Concerns over Muslim/Muslim ticket in APC | Dailytrust

Concerns over Muslim/Muslim ticket in APC

In 1993, the now defunct Social Democratic Party (SDP) braved the odds of religious sentiments in Nigeria and paired Chief M.K.O. Abiola with Alhaji Babagana Kingibe, both Muslims, as its presidential candidate and running mate respectively.
Before then, owing to the sensitivity of Nigerian voters to the religious persuasions of candidates, most parties have devised means of overcoming accusations of leaning towards a particular side by trying to pair their leading candidates in ways that would appeal to such religious sensibilities.
The first time the presidential system of government was adopted in 1979 and in the buildup to that year’s elections, most of the parties had what became known as a balanced ticket with the presidential candidates and running mates carefully chosen to address the issue of religion.
For the National Party of Nigeria (NPN) whose candidate, Alhaji Shehu Shagari won, it had Chief Alex Ekwueme, who later became the vice president as running mate, while the then leading opposition party, the Unity Party of Nigeria (UPN) had Chief Obafemi Awolowo as its presidential flagbearer and after failing to get a formidable personality he could run with in the north, chose Chief Philip Umeadi from the South East to run with him, but by 1983 dropped him for Alhaji  Kura, Mohammed.
The Muslim/Muslim ticket of 1993 was the most daring as there were only two registered political parties then.
Even more surprising was the fact that it was the Muslim/Muslim ticket that became acceptable to Nigerians as the duo of Abiola and Kingibe was believed to have won the June 12, 1993 presidential election.
In the buildup to the 2015 elections, the All Progressives Congress (APC), one of the major parties getting set to contest in next year’s general elections is said to be fiddling with the idea of going the SDP way; fielding persons of the same religion as presidential candidate and running mate.
The idea is said to stem from the fact that the two leaders of the party, General Muhammadu Buhari and Bola Ahmed Tinubu are both crowd pullers in their respective regions with almost no other persons from their regions having the capacity to match their popularity.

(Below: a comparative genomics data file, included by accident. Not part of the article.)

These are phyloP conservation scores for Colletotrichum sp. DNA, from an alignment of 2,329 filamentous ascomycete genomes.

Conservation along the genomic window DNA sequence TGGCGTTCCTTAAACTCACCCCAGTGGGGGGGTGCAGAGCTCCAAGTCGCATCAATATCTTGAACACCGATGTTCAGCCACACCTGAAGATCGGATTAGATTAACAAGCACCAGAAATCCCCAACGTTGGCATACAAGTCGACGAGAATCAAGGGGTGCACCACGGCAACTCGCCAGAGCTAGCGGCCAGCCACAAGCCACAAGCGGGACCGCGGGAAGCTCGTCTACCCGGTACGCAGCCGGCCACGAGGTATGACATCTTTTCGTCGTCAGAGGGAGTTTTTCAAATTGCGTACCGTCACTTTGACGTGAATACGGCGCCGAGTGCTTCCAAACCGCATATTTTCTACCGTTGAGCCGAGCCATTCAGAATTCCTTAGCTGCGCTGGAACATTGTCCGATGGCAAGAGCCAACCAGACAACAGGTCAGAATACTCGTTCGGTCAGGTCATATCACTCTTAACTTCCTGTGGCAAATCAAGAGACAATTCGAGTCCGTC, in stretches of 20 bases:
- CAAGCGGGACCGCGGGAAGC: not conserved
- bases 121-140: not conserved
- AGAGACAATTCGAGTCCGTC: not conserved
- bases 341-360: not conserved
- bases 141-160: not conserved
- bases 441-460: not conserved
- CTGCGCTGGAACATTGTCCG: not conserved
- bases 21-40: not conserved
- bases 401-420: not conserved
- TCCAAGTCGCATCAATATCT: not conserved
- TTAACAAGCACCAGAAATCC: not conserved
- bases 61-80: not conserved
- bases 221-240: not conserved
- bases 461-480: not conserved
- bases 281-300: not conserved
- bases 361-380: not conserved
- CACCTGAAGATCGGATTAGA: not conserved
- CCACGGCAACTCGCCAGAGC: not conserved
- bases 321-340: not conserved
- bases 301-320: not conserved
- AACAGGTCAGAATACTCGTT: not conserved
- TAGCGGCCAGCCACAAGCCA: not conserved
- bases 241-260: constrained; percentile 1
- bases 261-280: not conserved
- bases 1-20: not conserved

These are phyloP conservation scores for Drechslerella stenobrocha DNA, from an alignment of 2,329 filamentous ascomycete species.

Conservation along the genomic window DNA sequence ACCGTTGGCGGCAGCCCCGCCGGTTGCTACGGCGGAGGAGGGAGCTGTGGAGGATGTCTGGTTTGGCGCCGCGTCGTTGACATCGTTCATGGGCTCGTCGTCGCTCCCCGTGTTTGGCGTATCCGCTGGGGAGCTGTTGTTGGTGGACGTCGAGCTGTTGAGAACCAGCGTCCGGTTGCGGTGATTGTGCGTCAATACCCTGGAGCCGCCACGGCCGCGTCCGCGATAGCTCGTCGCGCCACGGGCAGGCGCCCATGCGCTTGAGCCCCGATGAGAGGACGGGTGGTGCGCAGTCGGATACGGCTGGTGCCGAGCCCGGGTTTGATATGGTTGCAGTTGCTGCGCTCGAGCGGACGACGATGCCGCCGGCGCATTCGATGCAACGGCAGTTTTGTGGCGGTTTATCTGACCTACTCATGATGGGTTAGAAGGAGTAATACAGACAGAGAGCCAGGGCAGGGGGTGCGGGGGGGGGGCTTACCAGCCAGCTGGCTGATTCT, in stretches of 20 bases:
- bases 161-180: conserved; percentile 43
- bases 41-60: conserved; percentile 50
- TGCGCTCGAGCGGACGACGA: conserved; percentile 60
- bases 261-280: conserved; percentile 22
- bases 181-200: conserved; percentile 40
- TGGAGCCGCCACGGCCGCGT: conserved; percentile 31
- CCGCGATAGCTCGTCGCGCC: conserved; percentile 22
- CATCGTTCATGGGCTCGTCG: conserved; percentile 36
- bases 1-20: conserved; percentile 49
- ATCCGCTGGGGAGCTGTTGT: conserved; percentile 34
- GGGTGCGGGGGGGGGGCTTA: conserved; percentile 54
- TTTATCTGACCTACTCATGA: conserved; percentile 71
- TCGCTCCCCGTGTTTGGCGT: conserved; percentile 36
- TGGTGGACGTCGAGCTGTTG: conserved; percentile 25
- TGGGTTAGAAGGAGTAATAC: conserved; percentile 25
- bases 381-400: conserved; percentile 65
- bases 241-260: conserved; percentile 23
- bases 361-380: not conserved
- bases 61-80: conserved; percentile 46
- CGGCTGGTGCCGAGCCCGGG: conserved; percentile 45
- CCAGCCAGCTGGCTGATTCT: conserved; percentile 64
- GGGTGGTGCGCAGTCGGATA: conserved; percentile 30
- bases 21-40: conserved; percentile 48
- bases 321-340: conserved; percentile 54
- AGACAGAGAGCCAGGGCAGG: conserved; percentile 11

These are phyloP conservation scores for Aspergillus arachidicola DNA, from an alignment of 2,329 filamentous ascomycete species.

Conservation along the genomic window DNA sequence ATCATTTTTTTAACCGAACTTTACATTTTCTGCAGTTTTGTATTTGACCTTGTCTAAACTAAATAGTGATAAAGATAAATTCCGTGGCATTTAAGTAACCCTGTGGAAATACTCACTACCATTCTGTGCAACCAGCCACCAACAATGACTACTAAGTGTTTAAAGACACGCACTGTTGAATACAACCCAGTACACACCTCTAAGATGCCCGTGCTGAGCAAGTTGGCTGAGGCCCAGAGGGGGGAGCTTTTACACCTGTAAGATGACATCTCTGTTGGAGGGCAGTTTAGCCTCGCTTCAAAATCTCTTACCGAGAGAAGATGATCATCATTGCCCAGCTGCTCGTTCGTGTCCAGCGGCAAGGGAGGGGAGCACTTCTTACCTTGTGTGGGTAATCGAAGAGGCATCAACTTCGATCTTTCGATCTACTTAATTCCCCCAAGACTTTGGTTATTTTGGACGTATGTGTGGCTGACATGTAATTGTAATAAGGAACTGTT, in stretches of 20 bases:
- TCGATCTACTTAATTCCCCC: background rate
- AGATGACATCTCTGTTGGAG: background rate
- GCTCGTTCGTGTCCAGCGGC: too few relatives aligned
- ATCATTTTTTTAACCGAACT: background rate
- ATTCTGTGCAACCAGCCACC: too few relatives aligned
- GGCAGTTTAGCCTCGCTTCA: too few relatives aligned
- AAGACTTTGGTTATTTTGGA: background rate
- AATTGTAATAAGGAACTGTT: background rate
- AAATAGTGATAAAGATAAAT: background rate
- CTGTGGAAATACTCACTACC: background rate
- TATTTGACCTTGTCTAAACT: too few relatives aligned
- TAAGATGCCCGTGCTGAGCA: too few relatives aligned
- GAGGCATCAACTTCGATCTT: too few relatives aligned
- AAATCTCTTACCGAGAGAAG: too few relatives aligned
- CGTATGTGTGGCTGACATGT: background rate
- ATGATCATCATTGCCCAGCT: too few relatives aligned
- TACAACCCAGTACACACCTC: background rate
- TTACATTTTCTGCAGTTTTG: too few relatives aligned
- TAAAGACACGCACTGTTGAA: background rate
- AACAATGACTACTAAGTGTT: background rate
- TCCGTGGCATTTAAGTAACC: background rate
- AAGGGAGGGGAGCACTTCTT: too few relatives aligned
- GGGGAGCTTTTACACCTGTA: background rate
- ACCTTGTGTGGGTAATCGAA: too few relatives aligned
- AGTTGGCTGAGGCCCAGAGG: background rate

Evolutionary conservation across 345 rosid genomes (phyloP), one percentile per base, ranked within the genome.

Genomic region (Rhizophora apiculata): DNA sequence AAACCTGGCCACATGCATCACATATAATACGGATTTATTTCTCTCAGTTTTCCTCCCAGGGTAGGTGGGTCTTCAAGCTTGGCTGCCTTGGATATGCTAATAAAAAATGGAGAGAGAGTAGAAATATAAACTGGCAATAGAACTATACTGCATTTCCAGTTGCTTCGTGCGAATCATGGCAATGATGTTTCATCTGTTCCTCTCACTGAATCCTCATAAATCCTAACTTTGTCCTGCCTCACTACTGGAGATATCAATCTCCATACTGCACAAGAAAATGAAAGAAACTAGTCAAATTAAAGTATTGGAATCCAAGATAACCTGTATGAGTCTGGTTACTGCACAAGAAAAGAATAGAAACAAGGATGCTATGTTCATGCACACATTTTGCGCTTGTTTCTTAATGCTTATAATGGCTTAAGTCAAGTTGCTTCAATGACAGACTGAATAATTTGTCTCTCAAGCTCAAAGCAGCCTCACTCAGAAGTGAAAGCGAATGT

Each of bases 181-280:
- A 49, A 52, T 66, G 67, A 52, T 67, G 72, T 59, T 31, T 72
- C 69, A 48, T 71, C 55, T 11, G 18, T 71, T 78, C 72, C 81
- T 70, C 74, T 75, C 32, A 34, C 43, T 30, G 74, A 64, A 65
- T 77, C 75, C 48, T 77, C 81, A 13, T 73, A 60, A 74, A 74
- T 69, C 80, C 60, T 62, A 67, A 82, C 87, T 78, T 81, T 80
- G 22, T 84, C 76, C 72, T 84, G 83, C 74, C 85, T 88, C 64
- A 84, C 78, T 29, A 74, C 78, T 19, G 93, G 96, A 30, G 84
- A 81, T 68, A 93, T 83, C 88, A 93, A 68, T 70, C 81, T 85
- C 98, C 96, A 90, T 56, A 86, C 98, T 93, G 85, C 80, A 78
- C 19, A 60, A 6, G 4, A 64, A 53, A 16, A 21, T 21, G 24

Party strategists are said to have reasoned that substituting either or both of them is no idea compared with  what both of them could achieve on a joint ticket.
Buhari, who was the presidential candidate of the defunct Congress for Progressive Change (CPC) in 2011, polled over 12 million votes coming mainly from his northern base. He defeated the candidate of the Peoples Democratic Party (PDP); President Goodluck Jonathan who polled over 8 million votes in the region, with almost 3.5 million votes as he polled more than 11 million votes in the North.
The concern of the APC, according to sources within the party, is that no other candidate can put up a better showing than that from the North hence the idea to retain Buhari as its presidential candidate.
The option of having Tinubu on the joint ticket is also said to be for similar reasons. A source in the party said the APC is considering the idea of putting him on a joint ticket with Buhari to ensure his total commitment to the APC project in 2015 to avoid the kind of half hearted commitment he gave when the then Action Congress of Nigeria (ACN)  went into alliance with the CPC in 2011.
 Another thing is that Tinubu is believed to be one of the strongest political leaders  in the Southwest with an unequalled number of followers in the opposition party.
Though he did not contest any election in 2011, the fact that his party, the ACN, controls five states in the South West is considered a huge asset.
The South West, according to INEC’s figures, has a voting population of more than 14 million, while the North West and North East believed to be Buhari’s turf have a voting population of over 18 million and 10 million each.
The calculation of the APC stalwarts is that if the bases of the two leaders of the party could be relied upon in 2015, then they could give the party a majority in terms of votes.
But the prospects of the joint ticket have equally drawn criticisms from various quarters. A prominent leader of the APC, Chief Femi Fani-Kayode was about the first to go public with a different view.
Reacting to the idea of having a Muslim/Muslim ticket, the former aviation minister warned that the APC stands the risk of losing the 2015 presidential election if it ventures to make the pair a reality.